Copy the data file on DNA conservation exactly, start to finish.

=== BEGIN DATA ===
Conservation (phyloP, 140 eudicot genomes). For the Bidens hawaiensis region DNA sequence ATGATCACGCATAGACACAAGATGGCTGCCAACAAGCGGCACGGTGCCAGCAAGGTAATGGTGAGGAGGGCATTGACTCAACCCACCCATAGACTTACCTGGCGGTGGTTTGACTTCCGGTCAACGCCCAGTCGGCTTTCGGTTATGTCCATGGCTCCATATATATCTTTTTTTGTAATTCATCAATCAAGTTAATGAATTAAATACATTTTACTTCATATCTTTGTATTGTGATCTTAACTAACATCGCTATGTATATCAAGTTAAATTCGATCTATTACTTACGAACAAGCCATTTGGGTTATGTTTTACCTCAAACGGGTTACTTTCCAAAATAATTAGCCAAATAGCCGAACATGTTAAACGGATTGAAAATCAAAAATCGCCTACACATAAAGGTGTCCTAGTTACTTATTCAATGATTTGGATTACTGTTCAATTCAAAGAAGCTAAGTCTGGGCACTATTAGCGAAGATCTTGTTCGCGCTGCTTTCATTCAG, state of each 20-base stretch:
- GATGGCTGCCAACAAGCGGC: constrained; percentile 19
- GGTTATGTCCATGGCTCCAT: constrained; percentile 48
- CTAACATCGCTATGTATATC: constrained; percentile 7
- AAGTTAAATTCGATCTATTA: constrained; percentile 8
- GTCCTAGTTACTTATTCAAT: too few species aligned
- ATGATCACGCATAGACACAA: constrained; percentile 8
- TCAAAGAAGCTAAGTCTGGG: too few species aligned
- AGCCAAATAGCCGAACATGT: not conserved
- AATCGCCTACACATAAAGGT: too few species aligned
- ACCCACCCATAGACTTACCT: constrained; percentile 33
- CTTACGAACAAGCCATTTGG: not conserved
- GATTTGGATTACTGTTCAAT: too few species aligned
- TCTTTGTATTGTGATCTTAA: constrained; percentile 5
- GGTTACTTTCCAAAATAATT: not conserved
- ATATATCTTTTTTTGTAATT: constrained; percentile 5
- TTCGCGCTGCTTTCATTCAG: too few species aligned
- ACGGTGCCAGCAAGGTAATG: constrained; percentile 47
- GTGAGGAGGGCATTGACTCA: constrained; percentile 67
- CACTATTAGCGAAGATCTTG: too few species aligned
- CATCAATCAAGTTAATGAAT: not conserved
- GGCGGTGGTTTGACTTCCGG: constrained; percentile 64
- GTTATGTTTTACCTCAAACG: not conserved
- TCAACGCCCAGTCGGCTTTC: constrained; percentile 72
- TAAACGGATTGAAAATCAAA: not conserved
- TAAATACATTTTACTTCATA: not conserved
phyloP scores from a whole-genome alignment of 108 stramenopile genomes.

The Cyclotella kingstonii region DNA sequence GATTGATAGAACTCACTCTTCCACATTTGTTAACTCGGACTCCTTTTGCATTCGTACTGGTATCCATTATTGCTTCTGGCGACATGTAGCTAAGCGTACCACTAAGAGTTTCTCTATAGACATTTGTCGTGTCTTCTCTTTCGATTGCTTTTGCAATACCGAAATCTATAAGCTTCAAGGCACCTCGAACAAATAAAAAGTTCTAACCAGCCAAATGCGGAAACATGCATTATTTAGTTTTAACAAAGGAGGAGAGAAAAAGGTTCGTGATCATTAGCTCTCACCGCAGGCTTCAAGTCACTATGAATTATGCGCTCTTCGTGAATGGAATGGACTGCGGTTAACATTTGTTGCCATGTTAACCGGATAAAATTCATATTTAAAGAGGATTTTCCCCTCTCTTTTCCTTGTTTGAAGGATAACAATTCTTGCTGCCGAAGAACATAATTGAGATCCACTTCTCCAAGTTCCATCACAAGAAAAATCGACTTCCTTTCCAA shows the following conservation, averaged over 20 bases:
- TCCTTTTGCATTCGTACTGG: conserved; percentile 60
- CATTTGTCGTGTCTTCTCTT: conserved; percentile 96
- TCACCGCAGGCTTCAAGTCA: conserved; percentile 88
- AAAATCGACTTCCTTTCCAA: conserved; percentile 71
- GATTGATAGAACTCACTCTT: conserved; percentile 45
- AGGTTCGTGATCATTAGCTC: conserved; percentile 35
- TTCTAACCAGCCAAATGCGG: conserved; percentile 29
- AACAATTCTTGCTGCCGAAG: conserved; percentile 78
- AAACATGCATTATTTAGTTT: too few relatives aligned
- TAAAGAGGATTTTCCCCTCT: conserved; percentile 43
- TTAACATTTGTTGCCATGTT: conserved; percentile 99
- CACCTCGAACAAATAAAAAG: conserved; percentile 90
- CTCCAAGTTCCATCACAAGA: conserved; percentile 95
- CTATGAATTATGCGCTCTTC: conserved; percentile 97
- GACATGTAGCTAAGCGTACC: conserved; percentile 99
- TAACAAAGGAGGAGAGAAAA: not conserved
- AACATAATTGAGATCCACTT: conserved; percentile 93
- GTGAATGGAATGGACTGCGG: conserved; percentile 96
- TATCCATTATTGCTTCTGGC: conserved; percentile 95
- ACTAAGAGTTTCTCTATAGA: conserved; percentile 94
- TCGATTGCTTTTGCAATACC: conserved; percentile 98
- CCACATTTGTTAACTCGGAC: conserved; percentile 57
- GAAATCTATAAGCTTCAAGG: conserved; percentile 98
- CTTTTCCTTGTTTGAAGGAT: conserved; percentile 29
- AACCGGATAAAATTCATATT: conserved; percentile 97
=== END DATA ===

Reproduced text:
Conservation (phyloP, 140 eudicot genomes). For the Bidens hawaiensis region DNA sequence ATGATCACGCATAGACACAAGATGGCTGCCAACAAGCGGCACGGTGCCAGCAAGGTAATGGTGAGGAGGGCATTGACTCAACCCACCCATAGACTTACCTGGCGGTGGTTTGACTTCCGGTCAACGCCCAGTCGGCTTTCGGTTATGTCCATGGCTCCATATATATCTTTTTTTGTAATTCATCAATCAAGTTAATGAATTAAATACATTTTACTTCATATCTTTGTATTGTGATCTTAACTAACATCGCTATGTATATCAAGTTAAATTCGATCTATTACTTACGAACAAGCCATTTGGGTTATGTTTTACCTCAAACGGGTTACTTTCCAAAATAATTAGCCAAATAGCCGAACATGTTAAACGGATTGAAAATCAAAAATCGCCTACACATAAAGGTGTCCTAGTTACTTATTCAATGATTTGGATTACTGTTCAATTCAAAGAAGCTAAGTCTGGGCACTATTAGCGAAGATCTTGTTCGCGCTGCTTTCATTCAG, state of each 20-base stretch:
- GATGGCTGCCAACAAGCGGC: constrained; percentile 19
- GGTTATGTCCATGGCTCCAT: constrained; percentile 48
- CTAACATCGCTATGTATATC: constrained; percentile 7
- AAGTTAAATTCGATCTATTA: constrained; percentile 8
- GTCCTAGTTACTTATTCAAT: too few species aligned
- ATGATCACGCATAGACACAA: constrained; percentile 8
- TCAAAGAAGCTAAGTCTGGG: too few species aligned
- AGCCAAATAGCCGAACATGT: not conserved
- AATCGCCTACACATAAAGGT: too few species aligned
- ACCCACCCATAGACTTACCT: constrained; percentile 33
- CTTACGAACAAGCCATTTGG: not conserved
- GATTTGGATTACTGTTCAAT: too few species aligned
- TCTTTGTATTGTGATCTTAA: constrained; percentile 5
- GGTTACTTTCCAAAATAATT: not conserved
- ATATATCTTTTTTTGTAATT: constrained; percentile 5
- TTCGCGCTGCTTTCATTCAG: too few species aligned
- ACGGTGCCAGCAAGGTAATG: constrained; percentile 47
- GTGAGGAGGGCATTGACTCA: constrained; percentile 67
- CACTATTAGCGAAGATCTTG: too few species aligned
- CATCAATCAAGTTAATGAAT: not conserved
- GGCGGTGGTTTGACTTCCGG: constrained; percentile 64
- GTTATGTTTTACCTCAAACG: not conserved
- TCAACGCCCAGTCGGCTTTC: constrained; percentile 72
- TAAACGGATTGAAAATCAAA: not conserved
- TAAATACATTTTACTTCATA: not conserved
phyloP scores from a whole-genome alignment of 108 stramenopile genomes.

The Cyclotella kingstonii region DNA sequence GATTGATAGAACTCACTCTTCCACATTTGTTAACTCGGACTCCTTTTGCATTCGTACTGGTATCCATTATTGCTTCTGGCGACATGTAGCTAAGCGTACCACTAAGAGTTTCTCTATAGACATTTGTCGTGTCTTCTCTTTCGATTGCTTTTGCAATACCGAAATCTATAAGCTTCAAGGCACCTCGAACAAATAAAAAGTTCTAACCAGCCAAATGCGGAAACATGCATTATTTAGTTTTAACAAAGGAGGAGAGAAAAAGGTTCGTGATCATTAGCTCTCACCGCAGGCTTCAAGTCACTATGAATTATGCGCTCTTCGTGAATGGAATGGACTGCGGTTAACATTTGTTGCCATGTTAACCGGATAAAATTCATATTTAAAGAGGATTTTCCCCTCTCTTTTCCTTGTTTGAAGGATAACAATTCTTGCTGCCGAAGAACATAATTGAGATCCACTTCTCCAAGTTCCATCACAAGAAAAATCGACTTCCTTTCCAA shows the following conservation, averaged over 20 bases:
- TCCTTTTGCATTCGTACTGG: conserved; percentile 60
- CATTTGTCGTGTCTTCTCTT: conserved; percentile 96
- TCACCGCAGGCTTCAAGTCA: conserved; percentile 88
- AAAATCGACTTCCTTTCCAA: conserved; percentile 71
- GATTGATAGAACTCACTCTT: conserved; percentile 45
- AGGTTCGTGATCATTAGCTC: conserved; percentile 35
- TTCTAACCAGCCAAATGCGG: conserved; percentile 29
- AACAATTCTTGCTGCCGAAG: conserved; percentile 78
- AAACATGCATTATTTAGTTT: too few relatives aligned
- TAAAGAGGATTTTCCCCTCT: conserved; percentile 43
- TTAACATTTGTTGCCATGTT: conserved; percentile 99
- CACCTCGAACAAATAAAAAG: conserved; percentile 90
- CTCCAAGTTCCATCACAAGA: conserved; percentile 95
- CTATGAATTATGCGCTCTTC: conserved; percentile 97
- GACATGTAGCTAAGCGTACC: conserved; percentile 99
- TAACAAAGGAGGAGAGAAAA: not conserved
- AACATAATTGAGATCCACTT: conserved; percentile 93
- GTGAATGGAATGGACTGCGG: conserved; percentile 96
- TATCCATTATTGCTTCTGGC: conserved; percentile 95
- ACTAAGAGTTTCTCTATAGA: conserved; percentile 94
- TCGATTGCTTTTGCAATACC: conserved; percentile 98
- CCACATTTGTTAACTCGGAC: conserved; percentile 57
- GAAATCTATAAGCTTCAAGG: conserved; percentile 98
- CTTTTCCTTGTTTGAAGGAT: conserved; percentile 29
- AACCGGATAAAATTCATATT: conserved; percentile 97